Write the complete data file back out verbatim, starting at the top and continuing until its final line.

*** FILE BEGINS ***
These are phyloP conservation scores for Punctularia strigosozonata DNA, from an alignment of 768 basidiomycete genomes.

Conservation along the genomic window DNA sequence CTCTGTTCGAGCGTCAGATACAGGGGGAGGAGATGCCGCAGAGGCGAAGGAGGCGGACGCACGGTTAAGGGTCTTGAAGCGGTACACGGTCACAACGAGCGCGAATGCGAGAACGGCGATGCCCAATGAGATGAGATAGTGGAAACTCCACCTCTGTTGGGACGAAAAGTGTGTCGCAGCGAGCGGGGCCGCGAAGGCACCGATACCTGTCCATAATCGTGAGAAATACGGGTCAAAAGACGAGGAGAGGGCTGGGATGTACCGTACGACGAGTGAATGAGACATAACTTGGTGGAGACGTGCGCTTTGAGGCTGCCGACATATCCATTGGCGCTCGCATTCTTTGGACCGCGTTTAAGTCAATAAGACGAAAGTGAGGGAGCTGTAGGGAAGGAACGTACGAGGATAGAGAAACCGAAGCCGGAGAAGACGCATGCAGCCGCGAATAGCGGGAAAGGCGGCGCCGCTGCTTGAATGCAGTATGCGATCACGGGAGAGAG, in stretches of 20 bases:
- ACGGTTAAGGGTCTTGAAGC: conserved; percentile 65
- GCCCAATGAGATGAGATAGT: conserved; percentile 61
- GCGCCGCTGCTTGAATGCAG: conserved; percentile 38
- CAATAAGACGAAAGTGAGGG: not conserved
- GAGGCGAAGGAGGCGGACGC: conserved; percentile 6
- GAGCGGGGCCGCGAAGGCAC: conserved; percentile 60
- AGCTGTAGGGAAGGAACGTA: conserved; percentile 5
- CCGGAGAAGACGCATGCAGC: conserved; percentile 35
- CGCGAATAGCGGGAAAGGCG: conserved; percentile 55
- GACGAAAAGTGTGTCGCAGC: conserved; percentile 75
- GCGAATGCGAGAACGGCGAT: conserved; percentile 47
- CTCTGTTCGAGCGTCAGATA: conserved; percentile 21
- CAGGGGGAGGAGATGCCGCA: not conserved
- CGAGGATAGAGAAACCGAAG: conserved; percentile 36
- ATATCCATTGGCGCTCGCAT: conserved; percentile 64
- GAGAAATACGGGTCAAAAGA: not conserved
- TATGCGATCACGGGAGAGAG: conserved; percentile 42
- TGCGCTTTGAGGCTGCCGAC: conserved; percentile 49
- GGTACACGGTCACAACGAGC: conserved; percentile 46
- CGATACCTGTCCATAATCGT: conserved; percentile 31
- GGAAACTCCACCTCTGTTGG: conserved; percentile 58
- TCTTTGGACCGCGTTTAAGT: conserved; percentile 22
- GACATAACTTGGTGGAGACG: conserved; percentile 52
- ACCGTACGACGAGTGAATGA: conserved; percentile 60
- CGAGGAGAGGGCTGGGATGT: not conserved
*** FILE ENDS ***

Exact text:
These are phyloP conservation scores for Punctularia strigosozonata DNA, from an alignment of 768 basidiomycete genomes.

Conservation along the genomic window DNA sequence CTCTGTTCGAGCGTCAGATACAGGGGGAGGAGATGCCGCAGAGGCGAAGGAGGCGGACGCACGGTTAAGGGTCTTGAAGCGGTACACGGTCACAACGAGCGCGAATGCGAGAACGGCGATGCCCAATGAGATGAGATAGTGGAAACTCCACCTCTGTTGGGACGAAAAGTGTGTCGCAGCGAGCGGGGCCGCGAAGGCACCGATACCTGTCCATAATCGTGAGAAATACGGGTCAAAAGACGAGGAGAGGGCTGGGATGTACCGTACGACGAGTGAATGAGACATAACTTGGTGGAGACGTGCGCTTTGAGGCTGCCGACATATCCATTGGCGCTCGCATTCTTTGGACCGCGTTTAAGTCAATAAGACGAAAGTGAGGGAGCTGTAGGGAAGGAACGTACGAGGATAGAGAAACCGAAGCCGGAGAAGACGCATGCAGCCGCGAATAGCGGGAAAGGCGGCGCCGCTGCTTGAATGCAGTATGCGATCACGGGAGAGAG, in stretches of 20 bases:
- ACGGTTAAGGGTCTTGAAGC: conserved; percentile 65
- GCCCAATGAGATGAGATAGT: conserved; percentile 61
- GCGCCGCTGCTTGAATGCAG: conserved; percentile 38
- CAATAAGACGAAAGTGAGGG: not conserved
- GAGGCGAAGGAGGCGGACGC: conserved; percentile 6
- GAGCGGGGCCGCGAAGGCAC: conserved; percentile 60
- AGCTGTAGGGAAGGAACGTA: conserved; percentile 5
- CCGGAGAAGACGCATGCAGC: conserved; percentile 35
- CGCGAATAGCGGGAAAGGCG: conserved; percentile 55
- GACGAAAAGTGTGTCGCAGC: conserved; percentile 75
- GCGAATGCGAGAACGGCGAT: conserved; percentile 47
- CTCTGTTCGAGCGTCAGATA: conserved; percentile 21
- CAGGGGGAGGAGATGCCGCA: not conserved
- CGAGGATAGAGAAACCGAAG: conserved; percentile 36
- ATATCCATTGGCGCTCGCAT: conserved; percentile 64
- GAGAAATACGGGTCAAAAGA: not conserved
- TATGCGATCACGGGAGAGAG: conserved; percentile 42
- TGCGCTTTGAGGCTGCCGAC: conserved; percentile 49
- GGTACACGGTCACAACGAGC: conserved; percentile 46
- CGATACCTGTCCATAATCGT: conserved; percentile 31
- GGAAACTCCACCTCTGTTGG: conserved; percentile 58
- TCTTTGGACCGCGTTTAAGT: conserved; percentile 22
- GACATAACTTGGTGGAGACG: conserved; percentile 52
- ACCGTACGACGAGTGAATGA: conserved; percentile 60
- CGAGGAGAGGGCTGGGATGT: not conserved